World Sugar History Newsletter

Number 43, September 2012

In this issue:

  1. Reviews
  2. Conference


Veront Satchell, Sugar, Slavery and Technological Change: Jamaica, 1760-1830 (Saarbrücken, Germany: VDM Verlag Dr. Müller GmbH & Co. KG., 2010). 284 pp. €79. ISBN 978-3-639-20692-0.

In this volume Veront Satchell makes an important and welcome contribution to the economic histories of sugar, slavery, the Caribbean, and tropical agriculture more generally. He challenges those scholars who interpret the decades before slave emancipation in the British West Indies as a period of economic decline and who emphasize the incompatibility of technological innovation and slavery, as well as the indifference of West Indian planters to technological change. The book examines the relationship between technology and productivity and the effects of technological change on economic growth in Jamaica between 1760 and 1830. Satchell’s detailed and comprehensive analysis of the technological transformations of sugar cultivation and manufacture in Jamaica at once illuminates the historical development of the Jamaican sugar plantation as a productive enterprise and enables scholars to re-examine debates about the history of sugar production, slavery, and technological change, and the crises of sugar and slavery in the British West Indies.

Satchell seeks to demonstrate that technological innovation is compatible with slave labour, and that Jamaican planters were actively concerned with economy, improving yields, and technological innovation. In his view, arguments for the incompatibility of slavery and technology are flawed because of their restrictive focus on labour-saving technologies. He emphasizes, instead, the importance of capital saving technologies; those, he contends, are compatible with slave labour. He begins the book by surveying various economic and sociological conceptions of technological change. He emphasizes the analytical and practical distinctions between invention, innovation, and diffusion and argues that all three are essential elements of technological progress. Following Schumpeter, Satchell views innovation as more important to economic development than invention. Satchell adds that the ultimate success of any innovation depends upon its diffusion, and further contends that agricultural technologies have to be adapted to local conditions in order to be successful. Within this perspective, Satchell calls attention to the engagement of Jamaican planters in a continuous process of technological adoption and adaptation. In the remainder of the chapter he delineates the economic conditions that led planters in Jamaica to turn to technological innovation to maintain their competitiveness between 1763 and 1830.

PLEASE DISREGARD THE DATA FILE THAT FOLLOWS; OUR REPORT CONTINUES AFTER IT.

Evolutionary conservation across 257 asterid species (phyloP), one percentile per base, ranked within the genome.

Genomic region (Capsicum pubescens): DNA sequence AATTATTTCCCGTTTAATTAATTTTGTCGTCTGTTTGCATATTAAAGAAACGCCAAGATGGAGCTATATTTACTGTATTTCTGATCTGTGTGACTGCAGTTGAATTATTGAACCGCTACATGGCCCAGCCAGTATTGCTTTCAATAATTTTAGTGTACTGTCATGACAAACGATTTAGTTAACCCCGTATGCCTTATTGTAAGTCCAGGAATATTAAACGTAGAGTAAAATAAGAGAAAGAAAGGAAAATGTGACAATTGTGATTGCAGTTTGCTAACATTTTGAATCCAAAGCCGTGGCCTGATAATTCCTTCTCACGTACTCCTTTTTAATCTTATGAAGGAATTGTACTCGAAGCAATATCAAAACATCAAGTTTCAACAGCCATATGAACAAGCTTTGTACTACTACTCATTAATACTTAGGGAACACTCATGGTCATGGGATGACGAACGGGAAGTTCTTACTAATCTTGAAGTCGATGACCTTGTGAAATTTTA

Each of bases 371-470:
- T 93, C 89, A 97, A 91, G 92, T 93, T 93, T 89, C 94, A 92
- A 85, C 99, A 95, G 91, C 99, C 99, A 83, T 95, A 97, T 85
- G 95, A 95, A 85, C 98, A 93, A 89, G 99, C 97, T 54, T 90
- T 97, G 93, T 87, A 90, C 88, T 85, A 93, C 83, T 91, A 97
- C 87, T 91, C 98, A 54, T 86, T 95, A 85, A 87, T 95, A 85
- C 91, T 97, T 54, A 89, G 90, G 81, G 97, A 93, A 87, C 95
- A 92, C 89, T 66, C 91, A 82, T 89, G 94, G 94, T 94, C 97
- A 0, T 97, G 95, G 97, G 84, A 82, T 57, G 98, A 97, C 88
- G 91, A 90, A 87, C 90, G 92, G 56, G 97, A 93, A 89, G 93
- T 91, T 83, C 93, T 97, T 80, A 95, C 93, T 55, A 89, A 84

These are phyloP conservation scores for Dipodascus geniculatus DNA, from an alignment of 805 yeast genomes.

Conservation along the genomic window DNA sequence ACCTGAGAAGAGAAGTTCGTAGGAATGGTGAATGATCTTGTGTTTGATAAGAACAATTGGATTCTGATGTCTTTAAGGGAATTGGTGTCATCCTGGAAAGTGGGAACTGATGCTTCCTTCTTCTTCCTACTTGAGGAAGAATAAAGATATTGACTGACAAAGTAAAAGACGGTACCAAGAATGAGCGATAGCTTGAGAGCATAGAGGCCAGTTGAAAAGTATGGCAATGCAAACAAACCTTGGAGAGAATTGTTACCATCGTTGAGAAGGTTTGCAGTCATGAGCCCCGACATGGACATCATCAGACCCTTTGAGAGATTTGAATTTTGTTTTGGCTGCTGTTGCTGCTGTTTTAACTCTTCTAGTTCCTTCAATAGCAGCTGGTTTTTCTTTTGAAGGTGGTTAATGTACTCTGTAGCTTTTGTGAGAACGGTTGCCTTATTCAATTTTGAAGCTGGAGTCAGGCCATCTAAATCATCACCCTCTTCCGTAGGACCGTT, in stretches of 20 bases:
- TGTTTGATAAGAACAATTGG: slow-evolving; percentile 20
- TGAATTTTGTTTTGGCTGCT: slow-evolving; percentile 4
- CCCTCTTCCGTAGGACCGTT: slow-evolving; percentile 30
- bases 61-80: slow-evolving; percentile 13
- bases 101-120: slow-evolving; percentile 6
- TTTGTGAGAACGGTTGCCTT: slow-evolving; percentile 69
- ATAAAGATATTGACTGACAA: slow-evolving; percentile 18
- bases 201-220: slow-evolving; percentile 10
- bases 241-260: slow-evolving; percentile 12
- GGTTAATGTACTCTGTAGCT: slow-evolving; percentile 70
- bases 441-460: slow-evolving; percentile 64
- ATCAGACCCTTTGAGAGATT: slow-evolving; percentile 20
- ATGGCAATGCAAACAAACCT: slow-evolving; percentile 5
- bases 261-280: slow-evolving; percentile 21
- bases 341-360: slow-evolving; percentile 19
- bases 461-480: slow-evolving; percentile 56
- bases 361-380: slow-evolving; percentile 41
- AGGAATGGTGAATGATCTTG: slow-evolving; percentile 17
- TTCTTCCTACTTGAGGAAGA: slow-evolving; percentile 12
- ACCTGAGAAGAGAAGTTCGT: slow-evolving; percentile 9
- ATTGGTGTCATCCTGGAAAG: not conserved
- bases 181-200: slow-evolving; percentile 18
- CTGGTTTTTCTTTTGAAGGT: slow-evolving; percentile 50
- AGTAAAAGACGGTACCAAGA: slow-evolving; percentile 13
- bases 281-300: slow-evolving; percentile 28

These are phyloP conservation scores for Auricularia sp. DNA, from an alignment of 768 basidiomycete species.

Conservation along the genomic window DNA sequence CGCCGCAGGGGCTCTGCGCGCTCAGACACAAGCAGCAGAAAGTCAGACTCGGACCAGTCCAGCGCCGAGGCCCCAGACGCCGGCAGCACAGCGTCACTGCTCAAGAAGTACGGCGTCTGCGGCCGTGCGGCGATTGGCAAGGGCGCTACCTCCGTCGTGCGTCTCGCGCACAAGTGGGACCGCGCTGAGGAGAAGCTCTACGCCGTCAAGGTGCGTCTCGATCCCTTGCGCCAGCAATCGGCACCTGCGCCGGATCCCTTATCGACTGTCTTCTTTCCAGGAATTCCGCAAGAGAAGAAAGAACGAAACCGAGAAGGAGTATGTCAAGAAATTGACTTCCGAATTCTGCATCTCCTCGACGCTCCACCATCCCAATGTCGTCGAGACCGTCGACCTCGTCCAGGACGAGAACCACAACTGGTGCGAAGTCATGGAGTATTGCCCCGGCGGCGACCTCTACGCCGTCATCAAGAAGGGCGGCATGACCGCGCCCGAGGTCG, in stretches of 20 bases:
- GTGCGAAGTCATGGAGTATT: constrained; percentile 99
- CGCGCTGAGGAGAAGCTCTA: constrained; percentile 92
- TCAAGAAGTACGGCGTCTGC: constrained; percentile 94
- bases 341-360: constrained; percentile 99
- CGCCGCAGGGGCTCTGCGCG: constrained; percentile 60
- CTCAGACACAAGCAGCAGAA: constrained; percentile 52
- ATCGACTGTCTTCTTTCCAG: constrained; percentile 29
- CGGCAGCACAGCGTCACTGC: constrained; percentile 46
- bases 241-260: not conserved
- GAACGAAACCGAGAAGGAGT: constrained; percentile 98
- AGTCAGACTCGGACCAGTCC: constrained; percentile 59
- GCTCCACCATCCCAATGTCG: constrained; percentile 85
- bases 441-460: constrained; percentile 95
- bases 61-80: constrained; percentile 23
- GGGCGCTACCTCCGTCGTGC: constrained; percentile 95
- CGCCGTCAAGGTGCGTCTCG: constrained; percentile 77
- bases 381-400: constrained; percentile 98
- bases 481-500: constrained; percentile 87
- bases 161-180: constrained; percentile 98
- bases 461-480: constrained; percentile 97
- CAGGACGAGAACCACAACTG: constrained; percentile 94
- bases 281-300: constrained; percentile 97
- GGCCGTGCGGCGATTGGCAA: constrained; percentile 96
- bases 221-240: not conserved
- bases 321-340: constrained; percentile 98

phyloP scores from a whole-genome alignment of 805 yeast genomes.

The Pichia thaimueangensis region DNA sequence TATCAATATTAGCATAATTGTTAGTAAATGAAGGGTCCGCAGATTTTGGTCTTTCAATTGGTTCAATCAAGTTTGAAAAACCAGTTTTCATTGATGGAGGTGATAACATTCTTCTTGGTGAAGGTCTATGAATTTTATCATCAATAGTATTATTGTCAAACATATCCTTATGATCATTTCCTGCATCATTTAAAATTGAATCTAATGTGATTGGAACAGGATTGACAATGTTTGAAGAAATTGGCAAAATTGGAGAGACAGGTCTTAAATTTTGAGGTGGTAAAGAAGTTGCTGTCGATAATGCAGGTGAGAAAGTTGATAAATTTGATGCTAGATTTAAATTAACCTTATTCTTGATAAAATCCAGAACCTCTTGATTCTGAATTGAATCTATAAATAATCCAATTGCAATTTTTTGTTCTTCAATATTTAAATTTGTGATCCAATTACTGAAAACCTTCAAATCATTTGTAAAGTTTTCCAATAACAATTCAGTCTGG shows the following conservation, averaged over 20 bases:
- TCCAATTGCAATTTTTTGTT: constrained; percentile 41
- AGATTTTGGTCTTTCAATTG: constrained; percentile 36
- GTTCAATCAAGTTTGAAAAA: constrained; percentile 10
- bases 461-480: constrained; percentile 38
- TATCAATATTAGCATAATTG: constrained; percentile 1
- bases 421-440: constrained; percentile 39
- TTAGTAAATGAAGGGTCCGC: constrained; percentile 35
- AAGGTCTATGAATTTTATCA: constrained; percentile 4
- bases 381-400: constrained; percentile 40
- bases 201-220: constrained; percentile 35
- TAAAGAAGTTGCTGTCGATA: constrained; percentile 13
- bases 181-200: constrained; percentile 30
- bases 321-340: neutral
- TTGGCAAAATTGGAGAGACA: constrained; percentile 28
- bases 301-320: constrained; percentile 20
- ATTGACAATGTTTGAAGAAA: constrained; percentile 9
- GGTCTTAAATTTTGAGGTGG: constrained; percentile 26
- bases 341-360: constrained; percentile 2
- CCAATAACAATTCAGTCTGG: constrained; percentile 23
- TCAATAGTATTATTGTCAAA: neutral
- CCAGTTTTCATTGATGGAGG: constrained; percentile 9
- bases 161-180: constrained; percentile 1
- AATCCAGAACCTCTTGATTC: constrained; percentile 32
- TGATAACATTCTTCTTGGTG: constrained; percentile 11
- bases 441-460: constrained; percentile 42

The second chapter surveys the geography and early history of Jamaica. It focuses on the conditions under which sugar, slavery, and the plantation economy emerged. Against the background of pre-Columbian and Spanish settlement, Satchell traces the evolution of agriculture and the geography of the sugar industry from English occupation in 1655 to the 1720s when Jamaica emerged as the major sugar producer in the British Empire. He emphasizes the material processes of sugar production and the productive organization of the plantation system in order to provide a baseline for his subsequent treatment of technological innovation. Accounts of slave labour and of the system of land tenure instituted under British colonial rule are integrated into his analysis of the sugar plantation.

In Satchell’s model, market changes are the source of impulses toward innovation. Chapter Three surveys the patents enacted by the Jamaica Assembly between 1760 and 1830. Aware of the limitations of the use of patents as a source of documentation of technological innovation, Satchell uses the patents enacted as indicators of the need to reform techniques. Although the number of patents enacted in Jamaica during these years seems small at first sight, he argues that they compare favourably with the number of patents for agricultural improvement in Britain before 1840. From the 1760s through the 1780s the overwhelming majority of patents enacted (80%) were for improvement of sugar mills rather than for sugar and rum manufacture. These reached their peak in the 1770s and include the earliest efforts to apply steam power to sugar milling. Patents for sugar milling declined thereafter and only began to rise again in the 1820s. The great emphasis on the improvement of milling was directly related to the inefficiency of this strategically important step in sugar manufacture. Patents for “new mills” were evenly divided with those for “improved mills.” However, there were no patents for “new mills” after 1817, while the great majority of patents for “improved mills” were granted between 1821 and 1825. Satchell distinguishes between incremental innovations and the implementation of new technology systems that were intended to increase efficiency and profitability. The steam-powered mill and especially the three-roller horizontal were central elements of the new constellation of technical and economic innovation. Both were in widespread use in Jamaica by the 1830s and their adoption led to a decrease in the number of patent applications. There were far fewer patents granted for the manufacture of sugar and rum. Most innovations here had to do with clarifying cane juice, while the most significant innovation, the vacuum pan, was only adopted in 1846, well after the abolition of slavery. Satchell attributes the relative lack of innovation in this sector to mercantilist restrictions on the export from the colony. Over eighty percent of the patentees were resident in Jamaica. Artisans predominated in this group, followed by planters. Satchell argues, plausibly, that slave and free coloured artisans played a significant role in the development of innovations even though they were not included in the documentation.